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Introduction - Colleen A. Sheehan, Friends of the Constitution: Writings of the “Other” Federalists, 1787-1788 
Friends of the Constitution: Writings of the “Other” Federalists, 1787-1788, edited by Colleen A. Sheehan and Gary L. McDowell (Indianapolis: Liberty Fund, 1998).
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By the late 1780s virtually all Americans agreed that their union needed to be strengthened. Some, most notably George Washington and Alexander Hamilton, saw much earlier the necessity of a firm, indissoluble union. In the years preceding the Constitutional Convention, those who favored stronger bonds of union and a larger role for the federal government were often referred to as “federal men” or “federalists.” It is no accident or case of mistaken identity that these men came to be known as “Federalists” when the battle for ratification of the Constitution was waged, the grumblings of some “Anti-Federalists” who thought they better deserved the title, not-withstanding. The Federalists of 1787-88 simply retained the appellation they had acquired in previous years.
The selection following shows that the Federalists generally agreed that their country was sinking into disunion and anarchy. They concurred about the need to cement the union and fortify the federal head. Given what they perceived as a deteriorating economic situation, rise in domestic factions, and weakness in the face of foreign powers, their first object, of necessity, was the security of the United States.
But many Federalists also believed that union was necessary to the liberty, prosperity, and happiness of the American people. Man’s nature fits him for society, John Dickinson claimed, for man needs society to be secure, security to be free, and freedom to be happy. James Wilson agreed, arguing that civil society and government are not only necessary for man’s security, but for his perfection and happiness as well. The achievement of these beneficial ends of political society, the Federalists generally believed, requires a union of “invincible firmness.”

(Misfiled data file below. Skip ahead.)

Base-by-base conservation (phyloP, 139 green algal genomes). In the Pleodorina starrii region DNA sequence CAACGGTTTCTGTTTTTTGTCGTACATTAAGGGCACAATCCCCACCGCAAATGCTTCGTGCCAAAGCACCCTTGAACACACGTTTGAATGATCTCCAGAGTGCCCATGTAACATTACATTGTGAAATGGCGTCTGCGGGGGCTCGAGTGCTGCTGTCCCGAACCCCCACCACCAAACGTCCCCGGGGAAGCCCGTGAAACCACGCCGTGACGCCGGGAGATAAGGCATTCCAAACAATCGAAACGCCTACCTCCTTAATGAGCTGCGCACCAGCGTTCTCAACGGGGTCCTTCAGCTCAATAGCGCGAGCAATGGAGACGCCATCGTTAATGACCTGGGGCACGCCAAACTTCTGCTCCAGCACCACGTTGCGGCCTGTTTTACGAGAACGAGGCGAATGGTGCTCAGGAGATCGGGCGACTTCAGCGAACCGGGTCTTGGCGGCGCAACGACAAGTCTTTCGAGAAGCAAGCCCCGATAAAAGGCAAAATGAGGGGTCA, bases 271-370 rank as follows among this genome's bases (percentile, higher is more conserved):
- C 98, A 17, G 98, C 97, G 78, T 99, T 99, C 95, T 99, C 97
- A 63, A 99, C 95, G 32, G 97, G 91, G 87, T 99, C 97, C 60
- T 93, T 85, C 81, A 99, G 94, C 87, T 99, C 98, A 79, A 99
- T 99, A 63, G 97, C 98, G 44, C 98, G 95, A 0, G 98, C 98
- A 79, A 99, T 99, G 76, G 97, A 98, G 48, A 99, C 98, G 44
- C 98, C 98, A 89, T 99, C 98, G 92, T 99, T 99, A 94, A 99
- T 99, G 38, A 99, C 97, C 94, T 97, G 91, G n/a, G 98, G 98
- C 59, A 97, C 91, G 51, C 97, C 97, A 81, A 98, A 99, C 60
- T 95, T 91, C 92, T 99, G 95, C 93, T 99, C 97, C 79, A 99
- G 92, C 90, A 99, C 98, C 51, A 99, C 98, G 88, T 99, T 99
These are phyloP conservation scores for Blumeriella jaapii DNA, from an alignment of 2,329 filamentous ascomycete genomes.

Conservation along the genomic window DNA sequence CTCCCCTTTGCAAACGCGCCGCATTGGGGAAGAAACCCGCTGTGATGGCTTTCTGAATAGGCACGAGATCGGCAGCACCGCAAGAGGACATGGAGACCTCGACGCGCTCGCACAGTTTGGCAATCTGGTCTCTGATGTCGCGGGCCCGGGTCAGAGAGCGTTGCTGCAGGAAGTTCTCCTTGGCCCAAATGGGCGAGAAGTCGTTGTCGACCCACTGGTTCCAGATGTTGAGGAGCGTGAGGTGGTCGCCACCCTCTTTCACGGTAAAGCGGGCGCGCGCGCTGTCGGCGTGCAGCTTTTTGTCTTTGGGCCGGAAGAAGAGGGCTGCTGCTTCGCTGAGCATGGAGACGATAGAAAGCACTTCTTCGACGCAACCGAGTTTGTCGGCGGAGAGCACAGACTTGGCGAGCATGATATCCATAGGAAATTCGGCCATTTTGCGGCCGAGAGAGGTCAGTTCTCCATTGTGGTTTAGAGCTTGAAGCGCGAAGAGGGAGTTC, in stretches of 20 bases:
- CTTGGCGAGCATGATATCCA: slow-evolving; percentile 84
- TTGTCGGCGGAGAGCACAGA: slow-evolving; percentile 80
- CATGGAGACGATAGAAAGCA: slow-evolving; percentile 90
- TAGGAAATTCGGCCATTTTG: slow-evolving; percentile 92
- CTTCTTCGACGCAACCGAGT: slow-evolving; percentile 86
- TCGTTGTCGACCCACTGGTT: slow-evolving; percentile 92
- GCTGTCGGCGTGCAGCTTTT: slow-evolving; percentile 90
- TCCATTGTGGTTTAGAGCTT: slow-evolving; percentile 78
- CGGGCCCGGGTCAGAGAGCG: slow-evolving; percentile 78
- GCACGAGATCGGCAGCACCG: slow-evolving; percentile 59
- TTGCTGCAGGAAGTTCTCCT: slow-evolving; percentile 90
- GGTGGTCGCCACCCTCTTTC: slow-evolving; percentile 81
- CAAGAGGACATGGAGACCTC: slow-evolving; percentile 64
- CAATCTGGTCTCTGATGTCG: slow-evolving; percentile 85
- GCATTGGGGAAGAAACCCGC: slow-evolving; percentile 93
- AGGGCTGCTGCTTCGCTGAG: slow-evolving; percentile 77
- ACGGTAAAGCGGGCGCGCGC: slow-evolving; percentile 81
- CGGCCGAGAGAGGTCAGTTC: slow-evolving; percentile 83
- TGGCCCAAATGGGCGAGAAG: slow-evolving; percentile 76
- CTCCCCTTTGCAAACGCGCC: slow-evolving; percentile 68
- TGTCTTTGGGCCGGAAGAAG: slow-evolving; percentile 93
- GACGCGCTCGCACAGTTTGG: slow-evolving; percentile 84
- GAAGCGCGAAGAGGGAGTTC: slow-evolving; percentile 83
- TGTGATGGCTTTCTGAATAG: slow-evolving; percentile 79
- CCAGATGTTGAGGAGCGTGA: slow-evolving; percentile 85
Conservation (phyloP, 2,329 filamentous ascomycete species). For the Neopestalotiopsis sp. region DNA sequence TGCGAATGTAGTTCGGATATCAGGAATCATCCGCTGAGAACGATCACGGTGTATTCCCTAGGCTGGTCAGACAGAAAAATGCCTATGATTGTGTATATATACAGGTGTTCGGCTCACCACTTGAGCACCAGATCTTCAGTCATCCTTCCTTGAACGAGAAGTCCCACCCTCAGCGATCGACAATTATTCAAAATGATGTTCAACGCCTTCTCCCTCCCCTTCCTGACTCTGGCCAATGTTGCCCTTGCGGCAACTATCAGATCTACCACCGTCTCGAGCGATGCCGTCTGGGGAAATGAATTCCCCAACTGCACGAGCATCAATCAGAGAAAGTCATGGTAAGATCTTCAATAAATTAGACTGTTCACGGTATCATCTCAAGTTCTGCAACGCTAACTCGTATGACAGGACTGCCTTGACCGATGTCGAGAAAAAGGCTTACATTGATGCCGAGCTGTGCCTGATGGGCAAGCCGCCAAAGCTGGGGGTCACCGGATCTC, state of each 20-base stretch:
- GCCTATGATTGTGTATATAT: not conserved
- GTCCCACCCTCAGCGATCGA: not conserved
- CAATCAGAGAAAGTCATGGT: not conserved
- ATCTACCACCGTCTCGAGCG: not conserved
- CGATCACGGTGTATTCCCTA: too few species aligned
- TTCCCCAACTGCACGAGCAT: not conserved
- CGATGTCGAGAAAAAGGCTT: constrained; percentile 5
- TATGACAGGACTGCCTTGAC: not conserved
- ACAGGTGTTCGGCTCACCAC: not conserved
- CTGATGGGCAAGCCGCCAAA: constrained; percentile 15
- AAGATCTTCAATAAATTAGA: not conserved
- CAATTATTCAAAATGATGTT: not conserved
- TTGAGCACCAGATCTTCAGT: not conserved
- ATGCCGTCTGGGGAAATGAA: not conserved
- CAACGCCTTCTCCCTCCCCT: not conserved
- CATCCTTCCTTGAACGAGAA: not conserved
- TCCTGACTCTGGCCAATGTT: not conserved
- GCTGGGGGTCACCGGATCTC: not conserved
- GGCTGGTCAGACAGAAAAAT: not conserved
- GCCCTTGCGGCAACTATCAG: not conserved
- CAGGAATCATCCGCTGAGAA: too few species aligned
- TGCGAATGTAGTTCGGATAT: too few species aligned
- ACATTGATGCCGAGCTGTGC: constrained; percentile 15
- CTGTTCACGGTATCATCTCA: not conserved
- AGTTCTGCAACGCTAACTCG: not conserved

The Federalists did not claim that the Constitution was perfect. They understood that perfection in the human realm was not to be expected and that in fact prudential compromises had been made in the Philadelphia Convention. Though imperfect, Federalists nonetheless proudly declared that the proposed constitution was the best that could be obtained and perhaps the best that had ever been offered to the world. Despite the view widespread among Anti-Federalists that ratification should await the addition of a bill of rights, Federalists argued that the correction of any defects or omissions in the new plan of government should be made after ratification, through the constitutionally prescribed amendment process. It would be folly to expect more rather than less unity in a second convention, they asserted, and the immense risk that must accompany another convention would threaten the very existence of the United States. George Washington put it bluntly: the choice was between adoption of this Constitution or anarchy.